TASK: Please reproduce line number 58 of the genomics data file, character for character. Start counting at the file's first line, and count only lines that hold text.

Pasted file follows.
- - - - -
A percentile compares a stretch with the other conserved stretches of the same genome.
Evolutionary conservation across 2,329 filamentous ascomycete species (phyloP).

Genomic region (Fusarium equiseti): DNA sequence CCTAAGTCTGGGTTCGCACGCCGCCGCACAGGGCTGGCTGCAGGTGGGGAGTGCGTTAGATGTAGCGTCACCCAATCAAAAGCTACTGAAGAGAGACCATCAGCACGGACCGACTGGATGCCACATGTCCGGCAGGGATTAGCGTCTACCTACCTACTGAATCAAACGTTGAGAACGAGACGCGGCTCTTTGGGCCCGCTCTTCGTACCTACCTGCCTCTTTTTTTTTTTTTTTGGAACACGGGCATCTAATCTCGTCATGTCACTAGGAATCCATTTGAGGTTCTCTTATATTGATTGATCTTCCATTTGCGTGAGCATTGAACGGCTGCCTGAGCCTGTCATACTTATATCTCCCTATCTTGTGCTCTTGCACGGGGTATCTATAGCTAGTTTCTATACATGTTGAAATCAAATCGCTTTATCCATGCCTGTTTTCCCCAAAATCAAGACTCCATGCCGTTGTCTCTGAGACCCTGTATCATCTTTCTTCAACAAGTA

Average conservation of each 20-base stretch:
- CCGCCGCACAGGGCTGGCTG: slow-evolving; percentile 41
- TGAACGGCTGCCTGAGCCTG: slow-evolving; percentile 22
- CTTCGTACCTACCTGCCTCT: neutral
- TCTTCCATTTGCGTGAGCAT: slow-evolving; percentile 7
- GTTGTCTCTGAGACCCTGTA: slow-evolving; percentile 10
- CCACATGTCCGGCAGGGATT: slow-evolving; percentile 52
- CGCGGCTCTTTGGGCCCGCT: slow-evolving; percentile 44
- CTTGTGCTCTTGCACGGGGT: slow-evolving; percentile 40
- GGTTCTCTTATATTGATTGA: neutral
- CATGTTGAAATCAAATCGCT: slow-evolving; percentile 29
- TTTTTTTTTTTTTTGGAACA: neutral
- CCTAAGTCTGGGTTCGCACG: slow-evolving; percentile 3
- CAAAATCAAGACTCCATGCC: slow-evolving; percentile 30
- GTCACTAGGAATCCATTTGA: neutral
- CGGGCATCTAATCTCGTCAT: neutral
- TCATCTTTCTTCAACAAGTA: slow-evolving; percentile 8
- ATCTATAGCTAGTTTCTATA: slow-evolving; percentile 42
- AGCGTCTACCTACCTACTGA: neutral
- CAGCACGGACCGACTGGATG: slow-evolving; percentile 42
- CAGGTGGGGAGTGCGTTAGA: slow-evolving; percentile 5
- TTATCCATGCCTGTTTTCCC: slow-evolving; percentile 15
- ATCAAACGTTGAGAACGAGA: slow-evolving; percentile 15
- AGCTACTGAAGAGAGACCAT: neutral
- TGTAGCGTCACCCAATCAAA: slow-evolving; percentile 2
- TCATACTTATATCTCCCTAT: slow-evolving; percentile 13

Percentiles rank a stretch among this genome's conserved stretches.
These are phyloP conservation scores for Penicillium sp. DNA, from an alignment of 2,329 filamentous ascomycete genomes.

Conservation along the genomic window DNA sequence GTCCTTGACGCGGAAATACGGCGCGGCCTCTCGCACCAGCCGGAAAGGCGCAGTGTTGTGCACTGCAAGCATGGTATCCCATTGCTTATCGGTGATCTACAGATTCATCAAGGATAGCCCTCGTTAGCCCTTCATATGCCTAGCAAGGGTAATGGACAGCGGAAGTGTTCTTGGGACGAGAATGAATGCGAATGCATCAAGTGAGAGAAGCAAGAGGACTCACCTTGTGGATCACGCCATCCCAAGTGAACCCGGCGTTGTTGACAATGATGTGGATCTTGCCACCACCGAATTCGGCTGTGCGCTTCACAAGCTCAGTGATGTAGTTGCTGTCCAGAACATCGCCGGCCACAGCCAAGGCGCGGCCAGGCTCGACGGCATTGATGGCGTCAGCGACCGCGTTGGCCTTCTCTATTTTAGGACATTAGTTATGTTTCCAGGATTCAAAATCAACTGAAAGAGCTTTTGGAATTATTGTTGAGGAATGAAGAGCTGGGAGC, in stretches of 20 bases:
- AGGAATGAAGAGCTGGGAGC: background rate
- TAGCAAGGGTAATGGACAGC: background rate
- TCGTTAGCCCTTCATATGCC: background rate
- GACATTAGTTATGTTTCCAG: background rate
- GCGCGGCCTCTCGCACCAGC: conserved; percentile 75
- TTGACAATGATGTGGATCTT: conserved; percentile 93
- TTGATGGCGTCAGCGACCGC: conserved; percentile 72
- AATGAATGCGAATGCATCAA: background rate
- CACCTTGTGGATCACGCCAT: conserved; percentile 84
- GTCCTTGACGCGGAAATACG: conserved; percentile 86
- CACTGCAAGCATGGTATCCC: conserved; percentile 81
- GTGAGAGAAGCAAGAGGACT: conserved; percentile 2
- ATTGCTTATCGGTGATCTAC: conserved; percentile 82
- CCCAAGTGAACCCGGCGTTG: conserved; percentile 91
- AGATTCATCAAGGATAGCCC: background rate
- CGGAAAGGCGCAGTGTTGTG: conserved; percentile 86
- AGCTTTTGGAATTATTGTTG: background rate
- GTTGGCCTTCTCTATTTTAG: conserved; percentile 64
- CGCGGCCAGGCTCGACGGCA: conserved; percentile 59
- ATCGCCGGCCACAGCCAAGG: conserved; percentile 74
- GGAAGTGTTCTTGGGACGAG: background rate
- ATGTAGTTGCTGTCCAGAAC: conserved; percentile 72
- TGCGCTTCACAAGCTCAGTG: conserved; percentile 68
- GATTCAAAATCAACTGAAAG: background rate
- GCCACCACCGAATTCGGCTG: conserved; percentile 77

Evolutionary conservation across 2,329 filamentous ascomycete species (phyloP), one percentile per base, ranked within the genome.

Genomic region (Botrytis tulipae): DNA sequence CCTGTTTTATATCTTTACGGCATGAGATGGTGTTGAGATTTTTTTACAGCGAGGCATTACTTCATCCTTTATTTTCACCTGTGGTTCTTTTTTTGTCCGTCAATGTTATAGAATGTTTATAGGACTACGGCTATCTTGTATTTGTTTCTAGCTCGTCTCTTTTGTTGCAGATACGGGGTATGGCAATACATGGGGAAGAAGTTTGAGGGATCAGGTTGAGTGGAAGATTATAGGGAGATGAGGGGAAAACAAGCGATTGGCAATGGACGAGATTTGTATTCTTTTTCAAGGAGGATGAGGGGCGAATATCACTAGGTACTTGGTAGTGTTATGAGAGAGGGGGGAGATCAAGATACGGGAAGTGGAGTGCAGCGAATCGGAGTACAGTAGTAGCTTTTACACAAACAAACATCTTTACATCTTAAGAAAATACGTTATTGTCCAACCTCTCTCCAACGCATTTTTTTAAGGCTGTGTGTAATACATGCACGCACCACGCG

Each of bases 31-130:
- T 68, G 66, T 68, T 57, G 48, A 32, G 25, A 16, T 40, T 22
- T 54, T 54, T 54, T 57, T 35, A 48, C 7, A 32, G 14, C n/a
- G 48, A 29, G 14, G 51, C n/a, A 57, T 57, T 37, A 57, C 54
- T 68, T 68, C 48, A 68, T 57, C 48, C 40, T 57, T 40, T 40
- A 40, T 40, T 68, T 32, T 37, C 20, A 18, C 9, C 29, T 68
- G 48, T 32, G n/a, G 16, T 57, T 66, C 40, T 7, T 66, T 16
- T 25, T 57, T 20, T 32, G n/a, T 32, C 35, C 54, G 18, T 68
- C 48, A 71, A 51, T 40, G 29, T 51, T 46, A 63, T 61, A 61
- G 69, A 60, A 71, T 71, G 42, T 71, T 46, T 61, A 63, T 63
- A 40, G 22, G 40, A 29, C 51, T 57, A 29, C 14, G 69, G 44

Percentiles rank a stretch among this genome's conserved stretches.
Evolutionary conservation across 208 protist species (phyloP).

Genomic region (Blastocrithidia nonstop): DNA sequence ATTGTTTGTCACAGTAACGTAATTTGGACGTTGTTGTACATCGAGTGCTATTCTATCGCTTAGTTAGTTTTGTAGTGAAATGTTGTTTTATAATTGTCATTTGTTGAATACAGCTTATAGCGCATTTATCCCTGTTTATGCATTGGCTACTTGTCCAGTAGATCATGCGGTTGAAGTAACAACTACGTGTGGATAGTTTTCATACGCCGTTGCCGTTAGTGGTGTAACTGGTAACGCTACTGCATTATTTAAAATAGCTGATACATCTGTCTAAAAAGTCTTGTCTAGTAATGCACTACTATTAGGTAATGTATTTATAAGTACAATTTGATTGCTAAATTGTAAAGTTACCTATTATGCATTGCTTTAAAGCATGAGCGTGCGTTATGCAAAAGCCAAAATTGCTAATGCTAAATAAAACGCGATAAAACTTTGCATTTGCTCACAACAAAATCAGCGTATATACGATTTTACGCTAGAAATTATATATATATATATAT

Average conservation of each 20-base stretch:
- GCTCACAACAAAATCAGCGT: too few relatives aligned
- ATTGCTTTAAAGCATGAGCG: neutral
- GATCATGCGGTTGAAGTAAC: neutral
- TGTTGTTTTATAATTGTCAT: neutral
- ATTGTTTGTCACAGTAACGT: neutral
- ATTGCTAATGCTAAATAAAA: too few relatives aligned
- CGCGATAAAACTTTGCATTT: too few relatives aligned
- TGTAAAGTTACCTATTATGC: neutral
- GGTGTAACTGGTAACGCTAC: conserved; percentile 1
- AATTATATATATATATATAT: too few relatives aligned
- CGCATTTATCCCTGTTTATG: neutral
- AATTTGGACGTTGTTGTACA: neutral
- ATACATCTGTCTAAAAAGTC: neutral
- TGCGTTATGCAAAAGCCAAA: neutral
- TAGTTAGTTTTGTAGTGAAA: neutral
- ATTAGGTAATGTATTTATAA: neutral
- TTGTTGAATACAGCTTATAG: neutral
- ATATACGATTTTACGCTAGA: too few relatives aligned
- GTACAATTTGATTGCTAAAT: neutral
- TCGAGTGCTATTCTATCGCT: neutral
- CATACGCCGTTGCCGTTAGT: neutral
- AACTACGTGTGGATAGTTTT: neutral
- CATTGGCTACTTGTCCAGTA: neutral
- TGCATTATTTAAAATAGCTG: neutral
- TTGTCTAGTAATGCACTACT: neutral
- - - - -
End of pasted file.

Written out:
Evolutionary conservation across 2,329 filamentous ascomycete species (phyloP), one percentile per base, ranked within the genome.